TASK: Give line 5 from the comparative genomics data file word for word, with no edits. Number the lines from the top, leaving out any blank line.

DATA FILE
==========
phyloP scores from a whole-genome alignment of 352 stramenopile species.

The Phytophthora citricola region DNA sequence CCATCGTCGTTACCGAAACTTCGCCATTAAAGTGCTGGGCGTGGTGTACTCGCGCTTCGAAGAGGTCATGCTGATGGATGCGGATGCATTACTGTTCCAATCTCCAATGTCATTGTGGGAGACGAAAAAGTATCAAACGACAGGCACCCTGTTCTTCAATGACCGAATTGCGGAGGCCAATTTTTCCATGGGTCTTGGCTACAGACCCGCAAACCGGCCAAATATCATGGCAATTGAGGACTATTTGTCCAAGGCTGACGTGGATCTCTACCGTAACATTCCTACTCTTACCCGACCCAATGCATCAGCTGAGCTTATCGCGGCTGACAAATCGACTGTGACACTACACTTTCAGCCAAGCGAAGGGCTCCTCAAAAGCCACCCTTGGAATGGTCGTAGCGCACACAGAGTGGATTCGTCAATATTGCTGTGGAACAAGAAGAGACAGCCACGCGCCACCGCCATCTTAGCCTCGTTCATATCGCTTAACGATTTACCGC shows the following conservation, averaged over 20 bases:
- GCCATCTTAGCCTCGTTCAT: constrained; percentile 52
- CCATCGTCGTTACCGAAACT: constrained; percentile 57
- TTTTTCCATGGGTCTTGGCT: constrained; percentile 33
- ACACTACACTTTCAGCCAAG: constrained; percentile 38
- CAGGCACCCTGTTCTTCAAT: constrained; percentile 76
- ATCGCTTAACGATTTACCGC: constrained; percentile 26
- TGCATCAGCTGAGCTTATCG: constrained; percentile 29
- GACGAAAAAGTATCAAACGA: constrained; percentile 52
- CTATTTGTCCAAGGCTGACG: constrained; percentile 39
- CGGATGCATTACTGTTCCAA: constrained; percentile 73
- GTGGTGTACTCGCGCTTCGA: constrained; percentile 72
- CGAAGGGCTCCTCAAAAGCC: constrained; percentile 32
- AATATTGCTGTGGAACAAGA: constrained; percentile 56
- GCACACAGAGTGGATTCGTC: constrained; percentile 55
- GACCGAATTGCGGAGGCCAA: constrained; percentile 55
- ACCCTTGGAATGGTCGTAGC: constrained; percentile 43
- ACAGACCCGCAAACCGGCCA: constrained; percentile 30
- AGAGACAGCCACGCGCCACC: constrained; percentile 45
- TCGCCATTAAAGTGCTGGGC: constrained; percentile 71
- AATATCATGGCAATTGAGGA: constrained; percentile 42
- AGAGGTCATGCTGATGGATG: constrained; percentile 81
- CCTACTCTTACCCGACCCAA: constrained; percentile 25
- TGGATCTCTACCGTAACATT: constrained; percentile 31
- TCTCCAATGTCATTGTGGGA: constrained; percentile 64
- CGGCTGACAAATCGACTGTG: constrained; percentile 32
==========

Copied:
- TTTTTCCATGGGTCTTGGCT: constrained; percentile 33